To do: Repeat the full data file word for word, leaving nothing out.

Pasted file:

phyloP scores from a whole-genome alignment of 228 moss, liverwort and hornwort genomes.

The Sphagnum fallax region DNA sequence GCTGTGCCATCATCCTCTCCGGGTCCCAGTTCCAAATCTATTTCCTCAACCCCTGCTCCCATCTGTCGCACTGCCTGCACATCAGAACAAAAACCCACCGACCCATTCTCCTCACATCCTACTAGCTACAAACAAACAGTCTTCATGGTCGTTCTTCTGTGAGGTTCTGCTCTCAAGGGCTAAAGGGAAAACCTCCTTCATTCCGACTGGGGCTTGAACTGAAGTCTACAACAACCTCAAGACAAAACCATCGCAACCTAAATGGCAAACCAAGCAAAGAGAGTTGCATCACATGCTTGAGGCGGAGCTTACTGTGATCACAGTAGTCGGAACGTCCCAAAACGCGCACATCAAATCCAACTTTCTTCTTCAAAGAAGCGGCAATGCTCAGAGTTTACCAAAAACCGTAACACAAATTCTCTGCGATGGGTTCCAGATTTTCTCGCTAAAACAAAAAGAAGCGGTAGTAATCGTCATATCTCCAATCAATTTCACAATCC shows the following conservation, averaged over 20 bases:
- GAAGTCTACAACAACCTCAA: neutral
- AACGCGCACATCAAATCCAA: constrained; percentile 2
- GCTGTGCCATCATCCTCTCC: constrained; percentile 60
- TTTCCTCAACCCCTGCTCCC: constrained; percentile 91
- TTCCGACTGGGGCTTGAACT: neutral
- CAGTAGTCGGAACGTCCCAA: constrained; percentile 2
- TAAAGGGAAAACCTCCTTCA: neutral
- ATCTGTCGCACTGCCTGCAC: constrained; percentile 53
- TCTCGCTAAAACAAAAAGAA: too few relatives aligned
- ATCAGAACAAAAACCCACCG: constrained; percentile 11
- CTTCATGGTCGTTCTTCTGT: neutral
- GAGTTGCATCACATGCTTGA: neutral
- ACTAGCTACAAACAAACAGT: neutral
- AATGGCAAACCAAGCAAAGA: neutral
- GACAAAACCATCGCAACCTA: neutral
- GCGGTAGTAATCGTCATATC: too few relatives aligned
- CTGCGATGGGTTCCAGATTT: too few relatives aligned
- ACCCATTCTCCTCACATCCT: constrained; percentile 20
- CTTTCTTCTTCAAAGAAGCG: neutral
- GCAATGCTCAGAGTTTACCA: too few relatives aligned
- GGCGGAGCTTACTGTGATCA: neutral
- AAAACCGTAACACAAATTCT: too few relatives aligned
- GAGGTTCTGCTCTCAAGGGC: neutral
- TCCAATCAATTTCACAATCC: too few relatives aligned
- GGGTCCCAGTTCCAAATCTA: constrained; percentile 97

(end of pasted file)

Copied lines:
phyloP scores from a whole-genome alignment of 228 moss, liverwort and hornwort genomes.

The Sphagnum fallax region DNA sequence GCTGTGCCATCATCCTCTCCGGGTCCCAGTTCCAAATCTATTTCCTCAACCCCTGCTCCCATCTGTCGCACTGCCTGCACATCAGAACAAAAACCCACCGACCCATTCTCCTCACATCCTACTAGCTACAAACAAACAGTCTTCATGGTCGTTCTTCTGTGAGGTTCTGCTCTCAAGGGCTAAAGGGAAAACCTCCTTCATTCCGACTGGGGCTTGAACTGAAGTCTACAACAACCTCAAGACAAAACCATCGCAACCTAAATGGCAAACCAAGCAAAGAGAGTTGCATCACATGCTTGAGGCGGAGCTTACTGTGATCACAGTAGTCGGAACGTCCCAAAACGCGCACATCAAATCCAACTTTCTTCTTCAAAGAAGCGGCAATGCTCAGAGTTTACCAAAAACCGTAACACAAATTCTCTGCGATGGGTTCCAGATTTTCTCGCTAAAACAAAAAGAAGCGGTAGTAATCGTCATATCTCCAATCAATTTCACAATCC shows the following conservation, averaged over 20 bases:
- GAAGTCTACAACAACCTCAA: neutral
- AACGCGCACATCAAATCCAA: constrained; percentile 2
- GCTGTGCCATCATCCTCTCC: constrained; percentile 60
- TTTCCTCAACCCCTGCTCCC: constrained; percentile 91
- TTCCGACTGGGGCTTGAACT: neutral
- CAGTAGTCGGAACGTCCCAA: constrained; percentile 2
- TAAAGGGAAAACCTCCTTCA: neutral
- ATCTGTCGCACTGCCTGCAC: constrained; percentile 53
- TCTCGCTAAAACAAAAAGAA: too few relatives aligned
- ATCAGAACAAAAACCCACCG: constrained; percentile 11
- CTTCATGGTCGTTCTTCTGT: neutral
- GAGTTGCATCACATGCTTGA: neutral
- ACTAGCTACAAACAAACAGT: neutral
- AATGGCAAACCAAGCAAAGA: neutral
- GACAAAACCATCGCAACCTA: neutral
- GCGGTAGTAATCGTCATATC: too few relatives aligned
- CTGCGATGGGTTCCAGATTT: too few relatives aligned
- ACCCATTCTCCTCACATCCT: constrained; percentile 20
- CTTTCTTCTTCAAAGAAGCG: neutral
- GCAATGCTCAGAGTTTACCA: too few relatives aligned
- GGCGGAGCTTACTGTGATCA: neutral
- AAAACCGTAACACAAATTCT: too few relatives aligned
- GAGGTTCTGCTCTCAAGGGC: neutral
- TCCAATCAATTTCACAATCC: too few relatives aligned
- GGGTCCCAGTTCCAAATCTA: constrained; percentile 97